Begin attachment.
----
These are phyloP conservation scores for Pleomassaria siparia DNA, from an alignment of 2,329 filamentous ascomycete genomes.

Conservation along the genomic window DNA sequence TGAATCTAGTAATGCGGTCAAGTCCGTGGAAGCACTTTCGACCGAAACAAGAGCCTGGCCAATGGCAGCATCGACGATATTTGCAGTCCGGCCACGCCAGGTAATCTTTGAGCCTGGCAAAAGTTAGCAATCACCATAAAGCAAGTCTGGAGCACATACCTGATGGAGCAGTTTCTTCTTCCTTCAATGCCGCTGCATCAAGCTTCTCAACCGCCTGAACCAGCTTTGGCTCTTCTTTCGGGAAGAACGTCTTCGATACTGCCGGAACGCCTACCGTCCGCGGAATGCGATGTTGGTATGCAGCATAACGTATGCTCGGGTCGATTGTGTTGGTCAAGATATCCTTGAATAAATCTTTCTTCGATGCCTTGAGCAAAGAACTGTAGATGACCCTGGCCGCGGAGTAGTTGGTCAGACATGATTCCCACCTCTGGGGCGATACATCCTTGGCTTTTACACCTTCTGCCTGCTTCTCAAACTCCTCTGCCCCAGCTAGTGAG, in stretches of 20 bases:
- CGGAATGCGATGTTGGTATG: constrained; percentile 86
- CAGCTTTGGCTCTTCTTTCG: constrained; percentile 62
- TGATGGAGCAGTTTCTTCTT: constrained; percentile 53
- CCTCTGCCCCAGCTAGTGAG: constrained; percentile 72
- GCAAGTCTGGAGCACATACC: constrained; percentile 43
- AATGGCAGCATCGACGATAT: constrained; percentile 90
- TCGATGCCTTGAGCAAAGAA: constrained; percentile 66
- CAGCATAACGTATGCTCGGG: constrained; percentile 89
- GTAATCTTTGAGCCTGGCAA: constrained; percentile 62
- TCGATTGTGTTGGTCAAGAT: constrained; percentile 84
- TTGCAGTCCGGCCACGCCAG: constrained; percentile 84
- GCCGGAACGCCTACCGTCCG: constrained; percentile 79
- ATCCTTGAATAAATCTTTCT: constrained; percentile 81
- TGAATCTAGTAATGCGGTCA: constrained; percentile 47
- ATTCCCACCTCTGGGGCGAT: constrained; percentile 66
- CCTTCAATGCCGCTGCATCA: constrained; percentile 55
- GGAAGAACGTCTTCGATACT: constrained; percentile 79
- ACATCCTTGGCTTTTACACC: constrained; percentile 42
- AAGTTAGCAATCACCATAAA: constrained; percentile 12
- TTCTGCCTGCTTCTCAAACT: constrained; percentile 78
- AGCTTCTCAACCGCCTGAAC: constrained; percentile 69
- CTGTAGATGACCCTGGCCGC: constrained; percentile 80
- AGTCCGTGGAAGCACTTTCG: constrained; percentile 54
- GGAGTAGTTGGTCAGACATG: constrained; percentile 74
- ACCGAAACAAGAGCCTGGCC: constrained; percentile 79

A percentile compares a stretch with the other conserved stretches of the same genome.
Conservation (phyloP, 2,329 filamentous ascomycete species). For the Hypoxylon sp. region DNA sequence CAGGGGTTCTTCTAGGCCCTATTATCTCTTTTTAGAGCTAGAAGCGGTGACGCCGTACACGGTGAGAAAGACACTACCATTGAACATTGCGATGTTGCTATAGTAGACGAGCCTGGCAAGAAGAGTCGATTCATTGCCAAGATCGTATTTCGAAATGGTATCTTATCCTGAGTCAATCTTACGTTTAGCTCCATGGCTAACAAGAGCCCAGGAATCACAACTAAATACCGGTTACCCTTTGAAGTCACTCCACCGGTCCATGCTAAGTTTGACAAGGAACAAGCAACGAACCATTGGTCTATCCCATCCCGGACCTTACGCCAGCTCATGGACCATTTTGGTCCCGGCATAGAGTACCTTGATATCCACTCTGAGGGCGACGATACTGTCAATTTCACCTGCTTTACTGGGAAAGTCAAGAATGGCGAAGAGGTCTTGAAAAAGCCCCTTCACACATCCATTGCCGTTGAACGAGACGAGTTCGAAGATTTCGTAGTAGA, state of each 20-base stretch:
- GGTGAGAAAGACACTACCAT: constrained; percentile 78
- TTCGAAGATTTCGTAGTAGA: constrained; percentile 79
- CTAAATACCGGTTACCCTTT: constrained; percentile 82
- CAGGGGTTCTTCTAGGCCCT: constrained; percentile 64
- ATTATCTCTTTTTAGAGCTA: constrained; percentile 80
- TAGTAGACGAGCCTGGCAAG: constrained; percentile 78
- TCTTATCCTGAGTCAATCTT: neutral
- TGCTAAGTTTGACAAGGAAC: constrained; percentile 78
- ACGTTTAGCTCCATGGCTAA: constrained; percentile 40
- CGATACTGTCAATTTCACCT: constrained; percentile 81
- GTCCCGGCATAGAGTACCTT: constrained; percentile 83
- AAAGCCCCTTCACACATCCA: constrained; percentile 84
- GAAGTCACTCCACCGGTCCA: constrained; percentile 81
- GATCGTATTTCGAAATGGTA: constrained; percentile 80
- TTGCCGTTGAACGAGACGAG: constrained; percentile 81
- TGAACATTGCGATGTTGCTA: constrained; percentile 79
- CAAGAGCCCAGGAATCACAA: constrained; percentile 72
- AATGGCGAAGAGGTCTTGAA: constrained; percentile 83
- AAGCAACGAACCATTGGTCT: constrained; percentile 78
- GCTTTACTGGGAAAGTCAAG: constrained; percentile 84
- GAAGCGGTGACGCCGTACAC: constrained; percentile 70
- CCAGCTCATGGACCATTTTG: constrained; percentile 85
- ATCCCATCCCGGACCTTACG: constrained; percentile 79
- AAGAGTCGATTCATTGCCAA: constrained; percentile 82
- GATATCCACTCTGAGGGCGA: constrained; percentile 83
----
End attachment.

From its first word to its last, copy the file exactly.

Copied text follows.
These are phyloP conservation scores for Pleomassaria siparia DNA, from an alignment of 2,329 filamentous ascomycete genomes.

Conservation along the genomic window DNA sequence TGAATCTAGTAATGCGGTCAAGTCCGTGGAAGCACTTTCGACCGAAACAAGAGCCTGGCCAATGGCAGCATCGACGATATTTGCAGTCCGGCCACGCCAGGTAATCTTTGAGCCTGGCAAAAGTTAGCAATCACCATAAAGCAAGTCTGGAGCACATACCTGATGGAGCAGTTTCTTCTTCCTTCAATGCCGCTGCATCAAGCTTCTCAACCGCCTGAACCAGCTTTGGCTCTTCTTTCGGGAAGAACGTCTTCGATACTGCCGGAACGCCTACCGTCCGCGGAATGCGATGTTGGTATGCAGCATAACGTATGCTCGGGTCGATTGTGTTGGTCAAGATATCCTTGAATAAATCTTTCTTCGATGCCTTGAGCAAAGAACTGTAGATGACCCTGGCCGCGGAGTAGTTGGTCAGACATGATTCCCACCTCTGGGGCGATACATCCTTGGCTTTTACACCTTCTGCCTGCTTCTCAAACTCCTCTGCCCCAGCTAGTGAG, in stretches of 20 bases:
- CGGAATGCGATGTTGGTATG: constrained; percentile 86
- CAGCTTTGGCTCTTCTTTCG: constrained; percentile 62
- TGATGGAGCAGTTTCTTCTT: constrained; percentile 53
- CCTCTGCCCCAGCTAGTGAG: constrained; percentile 72
- GCAAGTCTGGAGCACATACC: constrained; percentile 43
- AATGGCAGCATCGACGATAT: constrained; percentile 90
- TCGATGCCTTGAGCAAAGAA: constrained; percentile 66
- CAGCATAACGTATGCTCGGG: constrained; percentile 89
- GTAATCTTTGAGCCTGGCAA: constrained; percentile 62
- TCGATTGTGTTGGTCAAGAT: constrained; percentile 84
- TTGCAGTCCGGCCACGCCAG: constrained; percentile 84
- GCCGGAACGCCTACCGTCCG: constrained; percentile 79
- ATCCTTGAATAAATCTTTCT: constrained; percentile 81
- TGAATCTAGTAATGCGGTCA: constrained; percentile 47
- ATTCCCACCTCTGGGGCGAT: constrained; percentile 66
- CCTTCAATGCCGCTGCATCA: constrained; percentile 55
- GGAAGAACGTCTTCGATACT: constrained; percentile 79
- ACATCCTTGGCTTTTACACC: constrained; percentile 42
- AAGTTAGCAATCACCATAAA: constrained; percentile 12
- TTCTGCCTGCTTCTCAAACT: constrained; percentile 78
- AGCTTCTCAACCGCCTGAAC: constrained; percentile 69
- CTGTAGATGACCCTGGCCGC: constrained; percentile 80
- AGTCCGTGGAAGCACTTTCG: constrained; percentile 54
- GGAGTAGTTGGTCAGACATG: constrained; percentile 74
- ACCGAAACAAGAGCCTGGCC: constrained; percentile 79

A percentile compares a stretch with the other conserved stretches of the same genome.
Conservation (phyloP, 2,329 filamentous ascomycete species). For the Hypoxylon sp. region DNA sequence CAGGGGTTCTTCTAGGCCCTATTATCTCTTTTTAGAGCTAGAAGCGGTGACGCCGTACACGGTGAGAAAGACACTACCATTGAACATTGCGATGTTGCTATAGTAGACGAGCCTGGCAAGAAGAGTCGATTCATTGCCAAGATCGTATTTCGAAATGGTATCTTATCCTGAGTCAATCTTACGTTTAGCTCCATGGCTAACAAGAGCCCAGGAATCACAACTAAATACCGGTTACCCTTTGAAGTCACTCCACCGGTCCATGCTAAGTTTGACAAGGAACAAGCAACGAACCATTGGTCTATCCCATCCCGGACCTTACGCCAGCTCATGGACCATTTTGGTCCCGGCATAGAGTACCTTGATATCCACTCTGAGGGCGACGATACTGTCAATTTCACCTGCTTTACTGGGAAAGTCAAGAATGGCGAAGAGGTCTTGAAAAAGCCCCTTCACACATCCATTGCCGTTGAACGAGACGAGTTCGAAGATTTCGTAGTAGA, state of each 20-base stretch:
- GGTGAGAAAGACACTACCAT: constrained; percentile 78
- TTCGAAGATTTCGTAGTAGA: constrained; percentile 79
- CTAAATACCGGTTACCCTTT: constrained; percentile 82
- CAGGGGTTCTTCTAGGCCCT: constrained; percentile 64
- ATTATCTCTTTTTAGAGCTA: constrained; percentile 80
- TAGTAGACGAGCCTGGCAAG: constrained; percentile 78
- TCTTATCCTGAGTCAATCTT: neutral
- TGCTAAGTTTGACAAGGAAC: constrained; percentile 78
- ACGTTTAGCTCCATGGCTAA: constrained; percentile 40
- CGATACTGTCAATTTCACCT: constrained; percentile 81
- GTCCCGGCATAGAGTACCTT: constrained; percentile 83
- AAAGCCCCTTCACACATCCA: constrained; percentile 84
- GAAGTCACTCCACCGGTCCA: constrained; percentile 81
- GATCGTATTTCGAAATGGTA: constrained; percentile 80
- TTGCCGTTGAACGAGACGAG: constrained; percentile 81
- TGAACATTGCGATGTTGCTA: constrained; percentile 79
- CAAGAGCCCAGGAATCACAA: constrained; percentile 72
- AATGGCGAAGAGGTCTTGAA: constrained; percentile 83
- AAGCAACGAACCATTGGTCT: constrained; percentile 78
- GCTTTACTGGGAAAGTCAAG: constrained; percentile 84
- GAAGCGGTGACGCCGTACAC: constrained; percentile 70
- CCAGCTCATGGACCATTTTG: constrained; percentile 85
- ATCCCATCCCGGACCTTACG: constrained; percentile 79
- AAGAGTCGATTCATTGCCAA: constrained; percentile 82
- GATATCCACTCTGAGGGCGA: constrained; percentile 83